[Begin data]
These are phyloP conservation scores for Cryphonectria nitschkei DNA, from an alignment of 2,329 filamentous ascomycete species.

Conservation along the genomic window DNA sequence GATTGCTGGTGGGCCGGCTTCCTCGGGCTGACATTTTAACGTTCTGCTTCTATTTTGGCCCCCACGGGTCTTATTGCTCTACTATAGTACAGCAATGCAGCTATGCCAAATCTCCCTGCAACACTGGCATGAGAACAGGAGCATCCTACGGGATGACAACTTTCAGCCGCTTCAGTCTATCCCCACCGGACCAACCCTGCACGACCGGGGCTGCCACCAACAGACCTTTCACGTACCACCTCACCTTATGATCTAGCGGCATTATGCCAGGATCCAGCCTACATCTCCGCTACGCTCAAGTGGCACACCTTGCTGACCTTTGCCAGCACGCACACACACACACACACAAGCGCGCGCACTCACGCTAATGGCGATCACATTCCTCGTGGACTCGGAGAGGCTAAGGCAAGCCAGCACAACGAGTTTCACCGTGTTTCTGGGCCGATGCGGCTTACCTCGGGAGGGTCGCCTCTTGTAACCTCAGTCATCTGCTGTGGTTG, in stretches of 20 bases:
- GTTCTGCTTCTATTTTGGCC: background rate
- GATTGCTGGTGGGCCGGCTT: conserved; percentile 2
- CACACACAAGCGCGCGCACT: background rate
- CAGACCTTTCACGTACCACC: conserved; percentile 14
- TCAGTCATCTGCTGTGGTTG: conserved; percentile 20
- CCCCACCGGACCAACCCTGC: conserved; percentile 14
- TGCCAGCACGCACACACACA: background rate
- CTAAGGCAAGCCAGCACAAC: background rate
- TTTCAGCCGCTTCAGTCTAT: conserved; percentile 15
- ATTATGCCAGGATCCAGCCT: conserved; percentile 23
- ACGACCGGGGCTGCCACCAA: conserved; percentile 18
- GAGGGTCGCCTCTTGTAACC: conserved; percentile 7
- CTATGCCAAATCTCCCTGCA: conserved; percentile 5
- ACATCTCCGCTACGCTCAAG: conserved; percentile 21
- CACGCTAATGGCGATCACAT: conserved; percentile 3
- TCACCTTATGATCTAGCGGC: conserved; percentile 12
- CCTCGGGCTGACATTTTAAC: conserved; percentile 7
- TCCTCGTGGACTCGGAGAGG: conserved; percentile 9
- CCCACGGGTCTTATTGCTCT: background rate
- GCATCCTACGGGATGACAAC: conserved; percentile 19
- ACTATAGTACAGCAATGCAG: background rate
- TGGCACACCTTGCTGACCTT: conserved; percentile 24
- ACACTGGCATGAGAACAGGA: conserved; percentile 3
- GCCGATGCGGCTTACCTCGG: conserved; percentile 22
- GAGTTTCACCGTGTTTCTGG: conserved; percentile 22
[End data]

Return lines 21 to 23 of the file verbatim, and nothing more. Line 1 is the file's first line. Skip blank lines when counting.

- CCCACGGGTCTTATTGCTCT: background rate
- GCATCCTACGGGATGACAAC: conserved; percentile 19
- ACTATAGTACAGCAATGCAG: background rate